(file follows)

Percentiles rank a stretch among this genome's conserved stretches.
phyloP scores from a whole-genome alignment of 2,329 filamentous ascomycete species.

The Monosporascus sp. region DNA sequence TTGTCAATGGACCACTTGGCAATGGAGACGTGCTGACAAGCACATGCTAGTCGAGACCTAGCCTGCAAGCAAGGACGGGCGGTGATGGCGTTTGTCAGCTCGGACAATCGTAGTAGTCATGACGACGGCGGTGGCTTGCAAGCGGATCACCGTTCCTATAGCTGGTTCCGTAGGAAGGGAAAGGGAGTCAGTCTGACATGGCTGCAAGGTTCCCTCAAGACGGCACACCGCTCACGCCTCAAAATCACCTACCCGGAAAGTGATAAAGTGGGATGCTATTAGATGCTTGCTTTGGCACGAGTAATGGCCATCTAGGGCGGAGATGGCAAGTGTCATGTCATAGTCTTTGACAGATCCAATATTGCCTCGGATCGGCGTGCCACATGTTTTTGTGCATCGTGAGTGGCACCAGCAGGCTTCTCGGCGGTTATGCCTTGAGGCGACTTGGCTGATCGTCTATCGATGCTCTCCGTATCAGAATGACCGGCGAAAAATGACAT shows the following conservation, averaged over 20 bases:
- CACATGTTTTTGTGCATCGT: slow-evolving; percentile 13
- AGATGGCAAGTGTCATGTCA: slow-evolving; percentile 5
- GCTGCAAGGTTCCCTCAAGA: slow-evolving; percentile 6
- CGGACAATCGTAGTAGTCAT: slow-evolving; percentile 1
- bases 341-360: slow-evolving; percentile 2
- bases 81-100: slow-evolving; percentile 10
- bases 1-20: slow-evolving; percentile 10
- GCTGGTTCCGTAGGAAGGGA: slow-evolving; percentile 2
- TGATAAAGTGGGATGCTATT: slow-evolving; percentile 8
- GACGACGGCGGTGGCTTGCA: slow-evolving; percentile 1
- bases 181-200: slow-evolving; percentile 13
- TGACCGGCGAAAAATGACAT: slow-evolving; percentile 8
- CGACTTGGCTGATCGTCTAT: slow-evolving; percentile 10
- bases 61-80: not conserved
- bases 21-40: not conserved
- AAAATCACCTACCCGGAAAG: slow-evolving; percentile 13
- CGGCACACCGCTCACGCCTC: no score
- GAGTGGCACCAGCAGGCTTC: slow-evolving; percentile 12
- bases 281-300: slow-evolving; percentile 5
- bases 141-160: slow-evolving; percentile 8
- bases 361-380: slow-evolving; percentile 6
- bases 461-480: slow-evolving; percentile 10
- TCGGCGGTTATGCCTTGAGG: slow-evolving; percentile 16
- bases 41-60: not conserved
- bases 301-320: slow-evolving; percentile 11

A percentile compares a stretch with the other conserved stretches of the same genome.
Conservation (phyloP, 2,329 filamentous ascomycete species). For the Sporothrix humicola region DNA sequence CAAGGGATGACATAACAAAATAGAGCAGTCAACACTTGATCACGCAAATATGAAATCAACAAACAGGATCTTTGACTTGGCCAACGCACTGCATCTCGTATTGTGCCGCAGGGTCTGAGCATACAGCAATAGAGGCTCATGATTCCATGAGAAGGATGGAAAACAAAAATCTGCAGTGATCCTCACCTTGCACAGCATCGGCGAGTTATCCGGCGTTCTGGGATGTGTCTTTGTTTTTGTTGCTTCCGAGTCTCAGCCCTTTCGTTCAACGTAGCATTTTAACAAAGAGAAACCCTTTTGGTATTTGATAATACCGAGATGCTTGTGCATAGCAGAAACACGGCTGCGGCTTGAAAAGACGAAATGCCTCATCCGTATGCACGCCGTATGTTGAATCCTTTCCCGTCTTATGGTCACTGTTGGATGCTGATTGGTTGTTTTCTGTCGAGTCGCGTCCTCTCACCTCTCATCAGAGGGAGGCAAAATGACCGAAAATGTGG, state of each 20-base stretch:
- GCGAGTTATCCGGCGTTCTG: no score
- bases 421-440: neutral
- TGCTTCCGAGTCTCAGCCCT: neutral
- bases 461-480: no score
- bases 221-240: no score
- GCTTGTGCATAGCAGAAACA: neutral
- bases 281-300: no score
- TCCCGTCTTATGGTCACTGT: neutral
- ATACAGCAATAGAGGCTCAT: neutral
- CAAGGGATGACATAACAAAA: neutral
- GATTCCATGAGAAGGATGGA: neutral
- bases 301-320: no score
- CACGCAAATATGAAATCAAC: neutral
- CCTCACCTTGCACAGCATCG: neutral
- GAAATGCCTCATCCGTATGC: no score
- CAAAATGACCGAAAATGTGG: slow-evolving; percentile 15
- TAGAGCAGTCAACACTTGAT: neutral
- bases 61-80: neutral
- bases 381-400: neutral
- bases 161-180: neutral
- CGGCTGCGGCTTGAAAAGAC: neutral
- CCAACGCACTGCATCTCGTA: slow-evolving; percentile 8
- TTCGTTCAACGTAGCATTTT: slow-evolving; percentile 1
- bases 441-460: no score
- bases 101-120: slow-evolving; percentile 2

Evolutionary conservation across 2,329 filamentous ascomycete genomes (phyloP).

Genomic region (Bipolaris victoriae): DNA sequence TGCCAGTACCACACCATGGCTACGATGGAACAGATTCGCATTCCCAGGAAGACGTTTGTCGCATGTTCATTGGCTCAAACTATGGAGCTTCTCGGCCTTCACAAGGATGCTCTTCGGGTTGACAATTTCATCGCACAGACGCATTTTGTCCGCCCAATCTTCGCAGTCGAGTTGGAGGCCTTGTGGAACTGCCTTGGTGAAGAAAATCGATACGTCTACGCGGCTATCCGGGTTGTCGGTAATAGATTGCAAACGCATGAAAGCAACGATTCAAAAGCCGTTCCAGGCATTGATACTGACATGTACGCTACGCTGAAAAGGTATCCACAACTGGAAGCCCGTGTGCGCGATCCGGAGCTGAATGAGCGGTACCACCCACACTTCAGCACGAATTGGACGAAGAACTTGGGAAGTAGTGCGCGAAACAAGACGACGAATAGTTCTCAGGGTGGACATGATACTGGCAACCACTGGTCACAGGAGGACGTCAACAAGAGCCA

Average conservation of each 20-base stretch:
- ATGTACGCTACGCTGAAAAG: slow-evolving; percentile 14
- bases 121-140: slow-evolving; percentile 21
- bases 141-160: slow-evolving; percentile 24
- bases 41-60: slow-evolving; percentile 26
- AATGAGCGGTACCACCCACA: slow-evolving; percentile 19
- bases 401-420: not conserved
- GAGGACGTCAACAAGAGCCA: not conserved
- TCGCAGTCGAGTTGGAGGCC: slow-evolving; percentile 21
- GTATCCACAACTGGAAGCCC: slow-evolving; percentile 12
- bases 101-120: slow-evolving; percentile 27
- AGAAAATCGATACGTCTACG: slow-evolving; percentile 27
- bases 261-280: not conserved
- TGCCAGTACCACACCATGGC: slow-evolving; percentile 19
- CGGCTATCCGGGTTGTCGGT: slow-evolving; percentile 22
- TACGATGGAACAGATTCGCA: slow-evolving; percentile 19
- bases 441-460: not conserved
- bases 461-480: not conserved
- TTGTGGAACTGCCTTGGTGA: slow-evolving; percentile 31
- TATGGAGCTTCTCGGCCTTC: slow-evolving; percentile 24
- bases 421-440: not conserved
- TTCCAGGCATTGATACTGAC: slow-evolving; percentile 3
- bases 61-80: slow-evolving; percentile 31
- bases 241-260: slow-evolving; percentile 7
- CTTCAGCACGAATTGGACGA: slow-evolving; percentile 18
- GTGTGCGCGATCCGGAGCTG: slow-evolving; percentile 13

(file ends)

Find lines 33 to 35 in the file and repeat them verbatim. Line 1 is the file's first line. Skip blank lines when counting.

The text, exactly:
- TGCTTCCGAGTCTCAGCCCT: neutral
- bases 461-480: no score
- bases 221-240: no score